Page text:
The above trend represents another factor driving consolidation, including by way of mergers and acquisitions, in the Russian insurance market.

Rosgosstrakh suffered most in the OMTPLI segment

For more on the OMTPLI crisis see OMTPL: Higher Chances for Change dated June 07, 2016 and OMTPL and investment insurance risks threaten growth stability dated March 30, 2017

On the back of strong results of the overall market, performance by Rosgosstrakh - one of the largest insurers in Russia - stand out particularly. Following 2016 results, the company generated a loss of RUB 20.6 bln, which is around 20% of the total sector earnings. Excluding Rosgosstrakh figures, the average-weighted RoE of insurers exceeded 31%.

The major reason for a loss of that magnitude is losses suffered in the OMTPLI segment. Share of Rosgosstrakh in that segment in 2015 was 35%. After facing accelerating losses in this segment, the company decided to cut its market share. In 2016, it stood at 24%, and for the first six months of 2017, it declined to 20%. However, the cut was accompanied by increase in the average payout. The company significantly outpaced its immediate rivals and the average market figures: the average payout by Rosgosstrakh was 20% higher than the average payout for the rest of the market in 2015; in 2016 it was 32% higher, and in 1H 2017 70% higher. 

Figure 3. The average payout by Rosgosstrakh under OMTPLI substantially exceeds payouts by its key competitors

Source: ACRA estimates

Although the reasons for such a substantial gap between the average payout by Rosgosstrakh and the market average figures are unclear, the company’s negative financial results can be mostly explained by the above factor. According to ACRA estimates, if the average payout of Rogosstrakh equaled the figures of its competitors, the company would manage to save around RUB 42 bln in payouts.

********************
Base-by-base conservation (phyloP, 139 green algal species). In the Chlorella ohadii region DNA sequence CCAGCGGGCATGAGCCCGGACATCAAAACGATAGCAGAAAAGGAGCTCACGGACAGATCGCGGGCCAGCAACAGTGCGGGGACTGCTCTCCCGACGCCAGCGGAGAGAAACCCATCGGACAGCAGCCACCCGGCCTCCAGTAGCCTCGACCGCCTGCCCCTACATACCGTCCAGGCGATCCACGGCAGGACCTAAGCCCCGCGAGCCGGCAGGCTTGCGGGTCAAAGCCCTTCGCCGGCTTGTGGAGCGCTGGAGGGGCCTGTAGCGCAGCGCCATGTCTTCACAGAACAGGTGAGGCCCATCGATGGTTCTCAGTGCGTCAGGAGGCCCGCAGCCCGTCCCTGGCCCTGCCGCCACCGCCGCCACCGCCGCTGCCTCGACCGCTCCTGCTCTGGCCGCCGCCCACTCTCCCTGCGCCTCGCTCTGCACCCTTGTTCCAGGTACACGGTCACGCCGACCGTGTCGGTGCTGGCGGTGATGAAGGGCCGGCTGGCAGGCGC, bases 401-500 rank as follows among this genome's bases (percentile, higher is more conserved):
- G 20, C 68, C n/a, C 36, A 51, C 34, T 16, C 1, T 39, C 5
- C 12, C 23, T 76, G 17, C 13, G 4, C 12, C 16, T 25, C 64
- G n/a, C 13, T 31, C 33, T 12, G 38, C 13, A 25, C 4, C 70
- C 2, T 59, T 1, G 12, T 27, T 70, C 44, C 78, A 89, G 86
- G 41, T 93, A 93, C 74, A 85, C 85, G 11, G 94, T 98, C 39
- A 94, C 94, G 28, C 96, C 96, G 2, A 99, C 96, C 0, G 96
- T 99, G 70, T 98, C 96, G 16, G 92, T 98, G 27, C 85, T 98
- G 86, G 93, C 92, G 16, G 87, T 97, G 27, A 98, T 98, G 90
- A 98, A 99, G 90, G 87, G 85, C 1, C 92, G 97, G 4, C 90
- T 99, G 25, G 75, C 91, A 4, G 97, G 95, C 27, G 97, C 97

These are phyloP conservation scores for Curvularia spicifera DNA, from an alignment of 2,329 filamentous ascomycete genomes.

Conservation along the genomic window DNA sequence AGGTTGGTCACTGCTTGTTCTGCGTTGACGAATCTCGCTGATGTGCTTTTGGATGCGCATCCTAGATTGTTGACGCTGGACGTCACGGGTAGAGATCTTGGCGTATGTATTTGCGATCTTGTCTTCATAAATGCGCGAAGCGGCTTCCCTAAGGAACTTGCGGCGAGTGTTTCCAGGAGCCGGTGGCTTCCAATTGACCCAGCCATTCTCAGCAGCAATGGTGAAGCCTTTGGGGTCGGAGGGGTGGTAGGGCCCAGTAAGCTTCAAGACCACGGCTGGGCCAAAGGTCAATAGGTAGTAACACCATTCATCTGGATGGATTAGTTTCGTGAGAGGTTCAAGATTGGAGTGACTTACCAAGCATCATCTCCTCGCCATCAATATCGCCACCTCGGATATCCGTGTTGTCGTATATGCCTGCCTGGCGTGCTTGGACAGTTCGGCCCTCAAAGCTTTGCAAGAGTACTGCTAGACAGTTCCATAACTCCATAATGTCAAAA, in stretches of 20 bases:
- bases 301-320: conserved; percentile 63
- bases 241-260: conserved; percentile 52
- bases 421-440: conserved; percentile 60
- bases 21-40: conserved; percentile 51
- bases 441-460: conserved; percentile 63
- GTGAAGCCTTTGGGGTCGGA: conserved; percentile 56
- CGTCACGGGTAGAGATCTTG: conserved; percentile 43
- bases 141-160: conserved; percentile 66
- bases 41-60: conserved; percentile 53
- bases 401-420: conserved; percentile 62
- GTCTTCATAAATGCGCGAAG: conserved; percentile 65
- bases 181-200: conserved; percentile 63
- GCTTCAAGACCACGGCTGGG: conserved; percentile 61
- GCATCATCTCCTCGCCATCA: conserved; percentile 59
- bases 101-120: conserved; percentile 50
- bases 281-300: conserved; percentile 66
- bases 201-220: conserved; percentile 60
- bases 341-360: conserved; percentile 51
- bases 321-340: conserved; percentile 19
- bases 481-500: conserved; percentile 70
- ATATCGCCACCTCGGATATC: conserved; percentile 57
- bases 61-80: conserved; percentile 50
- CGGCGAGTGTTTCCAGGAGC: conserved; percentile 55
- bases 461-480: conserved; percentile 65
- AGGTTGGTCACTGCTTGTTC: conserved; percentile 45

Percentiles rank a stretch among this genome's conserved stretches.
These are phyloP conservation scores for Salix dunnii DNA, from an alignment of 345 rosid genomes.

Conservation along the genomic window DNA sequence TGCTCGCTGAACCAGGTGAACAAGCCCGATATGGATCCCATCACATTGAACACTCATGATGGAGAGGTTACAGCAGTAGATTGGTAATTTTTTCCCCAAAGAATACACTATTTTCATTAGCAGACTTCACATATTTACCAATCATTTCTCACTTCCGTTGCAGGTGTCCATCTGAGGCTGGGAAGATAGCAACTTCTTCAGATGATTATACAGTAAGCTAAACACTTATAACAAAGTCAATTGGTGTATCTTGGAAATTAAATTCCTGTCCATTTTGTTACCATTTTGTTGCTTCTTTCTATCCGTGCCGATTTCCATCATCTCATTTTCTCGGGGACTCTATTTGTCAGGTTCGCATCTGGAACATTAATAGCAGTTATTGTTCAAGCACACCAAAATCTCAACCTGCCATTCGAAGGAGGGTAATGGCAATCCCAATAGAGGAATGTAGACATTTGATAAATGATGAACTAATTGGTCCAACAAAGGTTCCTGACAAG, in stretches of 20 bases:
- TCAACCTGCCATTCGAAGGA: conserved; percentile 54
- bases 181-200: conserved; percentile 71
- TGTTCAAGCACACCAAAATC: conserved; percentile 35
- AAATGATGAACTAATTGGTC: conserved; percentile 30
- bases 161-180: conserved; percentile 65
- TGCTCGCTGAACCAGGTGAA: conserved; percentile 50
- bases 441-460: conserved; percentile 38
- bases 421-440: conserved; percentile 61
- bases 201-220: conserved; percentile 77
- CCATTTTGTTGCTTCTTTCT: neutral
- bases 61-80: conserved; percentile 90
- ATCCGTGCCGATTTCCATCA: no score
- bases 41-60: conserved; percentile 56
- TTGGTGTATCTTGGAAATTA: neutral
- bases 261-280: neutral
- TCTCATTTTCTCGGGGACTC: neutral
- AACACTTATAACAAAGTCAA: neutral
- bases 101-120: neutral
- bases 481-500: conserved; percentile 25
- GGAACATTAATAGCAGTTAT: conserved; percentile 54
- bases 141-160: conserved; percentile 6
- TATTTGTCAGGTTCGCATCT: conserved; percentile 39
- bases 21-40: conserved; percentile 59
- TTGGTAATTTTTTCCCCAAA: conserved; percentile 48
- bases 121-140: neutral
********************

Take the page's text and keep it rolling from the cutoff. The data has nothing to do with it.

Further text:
Insurers’ RoE will decline

High RoE of insurers following their performance in 2015 and 2016 was driven by a combination of several factors, with some already being out of steam. Therefore, we expect that, following 2017 results and in subsequent years, RoE of insurers will be lower than in 2015 and 2016 dropping below 20%.

Figure 4. OMTPLI is the key factor for declining returns

Source: ACRA estimates

The continuing growth of losses in the OMTPLI segment will have the largest effect on RoE decline. The average insurance claim payout in 1H 2017 increased by 18% vs the same period last year. At the same time, the average insurance premium amount declined. We believe the total RoE will fall by at least 8% due to this factor.

In addition, interest rate cuts will also affect RoE. From January 2015 to September 2017, the Bank of Russia halved its key rate (from 17% to 8.5%) and is expected to continue rate cuts. The annual average interest rate will be around 9% in 2017, which is substantially lower than 10.6% in 2016 and 12.7% in 2015. A corresponding decline in investment income will result in additional decrease of RoE for insurers by around 2% vs 2016 figures.

Improved results in the life insurance segment may have a positive effect on RoE. Insurance premiums in this segment grow substantially: in 1H 2017, they gained 59% vs 1H 2016. By virtue of this factor, the estimated assessment of life insurance revenues translates into a 5% increase of the aggregate RoE.

Regardless of the decline, RoE remains high and investors will retain their interest in the sector. It is also a positive indicator for assessment of the average creditworthiness of Russian insurance companies.